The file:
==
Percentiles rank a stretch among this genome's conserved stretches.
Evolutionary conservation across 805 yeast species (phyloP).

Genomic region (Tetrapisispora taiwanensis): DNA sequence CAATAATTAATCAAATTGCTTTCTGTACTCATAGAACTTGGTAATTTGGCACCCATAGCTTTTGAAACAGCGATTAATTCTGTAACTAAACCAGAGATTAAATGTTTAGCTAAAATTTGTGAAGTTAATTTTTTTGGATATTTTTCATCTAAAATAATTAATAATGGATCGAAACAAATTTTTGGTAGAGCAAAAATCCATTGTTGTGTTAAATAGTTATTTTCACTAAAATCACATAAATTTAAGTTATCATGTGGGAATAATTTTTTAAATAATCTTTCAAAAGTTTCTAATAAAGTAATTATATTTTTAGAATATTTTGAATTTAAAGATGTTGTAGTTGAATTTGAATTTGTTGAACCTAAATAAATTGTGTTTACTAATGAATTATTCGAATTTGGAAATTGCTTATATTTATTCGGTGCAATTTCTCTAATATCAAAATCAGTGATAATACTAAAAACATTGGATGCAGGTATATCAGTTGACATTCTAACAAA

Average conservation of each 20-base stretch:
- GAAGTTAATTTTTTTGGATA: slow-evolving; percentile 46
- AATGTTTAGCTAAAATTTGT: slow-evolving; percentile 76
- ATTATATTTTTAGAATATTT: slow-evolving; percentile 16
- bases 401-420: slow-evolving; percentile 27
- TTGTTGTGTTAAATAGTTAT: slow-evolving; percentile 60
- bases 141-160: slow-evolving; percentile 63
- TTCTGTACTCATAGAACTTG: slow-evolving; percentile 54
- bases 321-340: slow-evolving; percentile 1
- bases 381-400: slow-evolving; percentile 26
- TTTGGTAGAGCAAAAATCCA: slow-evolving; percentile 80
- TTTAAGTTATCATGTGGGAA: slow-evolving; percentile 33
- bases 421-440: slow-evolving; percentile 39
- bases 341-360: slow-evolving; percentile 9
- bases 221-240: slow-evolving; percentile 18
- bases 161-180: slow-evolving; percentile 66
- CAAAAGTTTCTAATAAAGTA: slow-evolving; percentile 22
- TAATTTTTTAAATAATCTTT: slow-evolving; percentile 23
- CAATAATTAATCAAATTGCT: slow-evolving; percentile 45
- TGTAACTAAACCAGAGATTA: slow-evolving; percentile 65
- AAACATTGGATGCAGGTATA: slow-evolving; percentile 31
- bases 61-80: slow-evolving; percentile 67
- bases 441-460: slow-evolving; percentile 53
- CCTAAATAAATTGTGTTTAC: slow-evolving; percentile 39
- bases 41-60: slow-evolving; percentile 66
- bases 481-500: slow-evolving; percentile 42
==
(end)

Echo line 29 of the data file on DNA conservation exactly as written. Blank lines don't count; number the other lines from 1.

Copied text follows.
- bases 481-500: slow-evolving; percentile 42